Human Rights Lawyers Association's statement on the arrest of 2 activists related to political play deemed lèse majesté

 
Violation of freedom of expression must be stopped
Fair trial principles must be observed
Two student activists must be released without delay
 
 
            During 15-16 August 2014, police officials from the Chana Songkhram Metropolitan Police Station arrested Mr. Patiwat (last name withheld), student of Faculty of Fine and Applied Arts, Khon Kaen University and Ms. Pornthip (last name withheld), social activist, on charges related to Section 112 of the Penal Code or “lèse majesté law”. Both were accused of performing in the “The Wolf Bride”, a political performance presented as part of the 40th commemoration of the October 14 at the Main Hall, Thammasat University in October 2013. As their bail requests were opposed to by the police, the Criminal Court denied them the chance to be released and ordered that they be brought for pretrial detention in the prison claiming that “Given the serious circumstances of the case, (the defendants) might flee”. 
 
            The Human Rights Lawyers Association (HRLA) deems the legal action a threat and violation of the right to freedom of expression and it has also flouted the principle of fair trial based on the following reasons. 
 
1.      According to a democratic principle whereby rights, liberties, equality and human dignity are respected, every citizen is entitled to have the right to freedom of expression through making their speeches, writing, performing or any other methods to communicate their thoughts to others. This also includes freedom to think. The rights are well enshrined in Articles 18 and 19 of the International Covenant on Civil and Political Rights (ICCPR).
 
That the two individuals are arrested by the police simply because of their performing the play is therefore tantamount to a violation of their right to freedom of expression which can be exercised peacefully via any means possible including arts, theatrical performance or music. 
 
2.      That the Court denied them bail claiming their possible flight, even though the two individuals have shown no intention to run away or to tamper with evidence is an abuse the two individuals’ right to presumed innocence. According to the presumption of innocence principle, a person shall enjoy her or his right and freedom as long as no final verdict is made by the Court to prove her or his guilt. Such a right is indispensable for a person to fully and equally prepare their self defense and to have their human dignity duly respected.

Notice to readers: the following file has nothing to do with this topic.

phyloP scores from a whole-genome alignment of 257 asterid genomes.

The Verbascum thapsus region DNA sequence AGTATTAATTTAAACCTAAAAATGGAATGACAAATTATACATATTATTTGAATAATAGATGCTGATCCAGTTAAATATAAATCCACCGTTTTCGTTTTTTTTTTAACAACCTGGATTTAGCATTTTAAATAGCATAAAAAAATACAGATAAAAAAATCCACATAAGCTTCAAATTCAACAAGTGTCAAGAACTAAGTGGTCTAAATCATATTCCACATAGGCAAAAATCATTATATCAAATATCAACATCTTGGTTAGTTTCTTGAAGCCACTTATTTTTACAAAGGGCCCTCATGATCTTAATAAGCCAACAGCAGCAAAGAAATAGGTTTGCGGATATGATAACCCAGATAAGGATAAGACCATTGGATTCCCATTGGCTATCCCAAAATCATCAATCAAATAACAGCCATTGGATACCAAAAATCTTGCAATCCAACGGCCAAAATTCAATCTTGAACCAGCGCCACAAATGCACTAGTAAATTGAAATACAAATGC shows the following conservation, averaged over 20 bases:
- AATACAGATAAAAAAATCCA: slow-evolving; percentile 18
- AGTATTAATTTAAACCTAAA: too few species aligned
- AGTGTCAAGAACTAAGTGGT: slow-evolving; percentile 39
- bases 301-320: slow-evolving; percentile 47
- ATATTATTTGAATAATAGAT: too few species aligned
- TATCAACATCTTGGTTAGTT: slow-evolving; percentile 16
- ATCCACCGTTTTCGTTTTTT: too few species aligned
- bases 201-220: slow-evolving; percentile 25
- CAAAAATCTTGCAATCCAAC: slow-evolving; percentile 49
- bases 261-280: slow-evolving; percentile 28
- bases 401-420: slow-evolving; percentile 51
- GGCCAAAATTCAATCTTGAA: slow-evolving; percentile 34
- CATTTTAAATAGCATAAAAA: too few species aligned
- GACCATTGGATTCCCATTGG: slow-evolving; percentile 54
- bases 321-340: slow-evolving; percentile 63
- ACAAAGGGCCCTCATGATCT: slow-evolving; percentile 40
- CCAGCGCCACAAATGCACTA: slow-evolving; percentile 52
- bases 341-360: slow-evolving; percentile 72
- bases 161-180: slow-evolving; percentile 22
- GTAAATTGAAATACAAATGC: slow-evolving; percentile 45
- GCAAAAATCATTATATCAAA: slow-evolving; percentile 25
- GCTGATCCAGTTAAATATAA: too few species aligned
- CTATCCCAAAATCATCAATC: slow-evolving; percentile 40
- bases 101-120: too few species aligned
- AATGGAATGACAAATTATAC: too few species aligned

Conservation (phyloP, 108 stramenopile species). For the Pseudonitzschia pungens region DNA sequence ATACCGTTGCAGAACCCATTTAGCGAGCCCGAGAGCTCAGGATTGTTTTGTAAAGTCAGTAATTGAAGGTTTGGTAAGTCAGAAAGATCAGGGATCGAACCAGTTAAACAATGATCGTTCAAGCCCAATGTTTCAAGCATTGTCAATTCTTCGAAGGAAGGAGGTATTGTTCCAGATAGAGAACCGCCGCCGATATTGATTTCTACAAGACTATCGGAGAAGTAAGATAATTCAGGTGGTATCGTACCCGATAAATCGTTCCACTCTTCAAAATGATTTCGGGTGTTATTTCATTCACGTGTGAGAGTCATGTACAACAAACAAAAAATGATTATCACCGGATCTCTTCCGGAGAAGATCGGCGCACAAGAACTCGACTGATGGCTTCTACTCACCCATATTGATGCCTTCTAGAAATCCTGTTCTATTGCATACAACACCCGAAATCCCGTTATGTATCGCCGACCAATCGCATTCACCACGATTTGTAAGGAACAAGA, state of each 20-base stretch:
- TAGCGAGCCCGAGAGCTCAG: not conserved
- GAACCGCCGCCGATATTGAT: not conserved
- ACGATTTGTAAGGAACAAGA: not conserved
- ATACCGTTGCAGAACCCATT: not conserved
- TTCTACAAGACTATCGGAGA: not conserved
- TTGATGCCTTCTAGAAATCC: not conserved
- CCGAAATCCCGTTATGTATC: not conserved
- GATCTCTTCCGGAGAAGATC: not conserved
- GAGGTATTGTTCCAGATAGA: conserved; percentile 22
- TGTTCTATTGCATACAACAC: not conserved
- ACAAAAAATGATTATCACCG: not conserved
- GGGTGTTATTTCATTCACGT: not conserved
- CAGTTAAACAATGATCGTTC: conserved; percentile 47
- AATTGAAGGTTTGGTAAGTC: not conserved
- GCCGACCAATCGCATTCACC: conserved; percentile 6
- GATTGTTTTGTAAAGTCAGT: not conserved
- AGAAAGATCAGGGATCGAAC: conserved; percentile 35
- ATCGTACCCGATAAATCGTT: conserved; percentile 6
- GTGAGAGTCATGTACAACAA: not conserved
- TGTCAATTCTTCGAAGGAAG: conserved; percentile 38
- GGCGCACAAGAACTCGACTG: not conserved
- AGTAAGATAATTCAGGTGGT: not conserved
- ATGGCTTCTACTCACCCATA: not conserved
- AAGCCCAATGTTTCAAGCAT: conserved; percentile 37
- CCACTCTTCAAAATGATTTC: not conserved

That the two individuals are being imprisoned simply derogates and undermines the safeguard of justice that should be accorded by the Court to people. The fundamental rights are well protected and respected in criminal justice process based on both national and international laws including the ICCPR. 
 
3.      The Criminal Court denied the bail requests claiming “the performance was an offensive mockery” and “It has tarnished the reputation of the monarchy and has brought grievances to the people”. 
 
The statement is an ‘opinion’ made about the merit of the case and therefore it cannot be cited as a reason to detain an alleged offender. In addition, the statement is tantamount to being a unilateral incrimination made against the two individuals without them or their legal representatives being allowed to present their objection or counter-arguments. Such a practice, apart from flouting the principle of presumed innocence, is also a breach to the principle to ensure that an alleged offender be enable to fight their case equally as an alleged offender naturally needs to have sufficient opportunity, time and information to fully prepare their self defense. 
 
4.      Since the coup on 22 May 2014, there have been a number of rampant exercises of power and legal actions to stifle political activism. Such a practice is a violation of people’s rights, freedom and liberties; it has imposed limits of the spaces in which a person can express themselves and participate in political process peacefully. It is also detrimental to any possible effort to nurture and sustain reconciliation which truly reflects the root causes of the conflicts. 
 
            The Human Rights Lawyers Association (HRLA) therefore urges that people concerned with the justice process and public administration;
 
1.  Stop arresting, detaining, taking legal action or exercising any power in any forms which threatens or violates the right to freedom of expression that should be exercised peacefully under democratic and human rights principles 
 
2.  The public prosecutors and the Court must collectively review the actions of law enforcement officials to ensure fairness of the justice process and to prevent any abuse against any individual or groups of individuals. This shall help to uphold the rule of law which is indispensable during the time when there are widely conflicting opinions.
 
3. The law enforcement officials and the Court must respect the presumed innocence principle and the two activists must be granted bail without delay. 
 
With respect for people’s rights, liberties, equality and human dignity
Human Rights Lawyers Association (HRLA)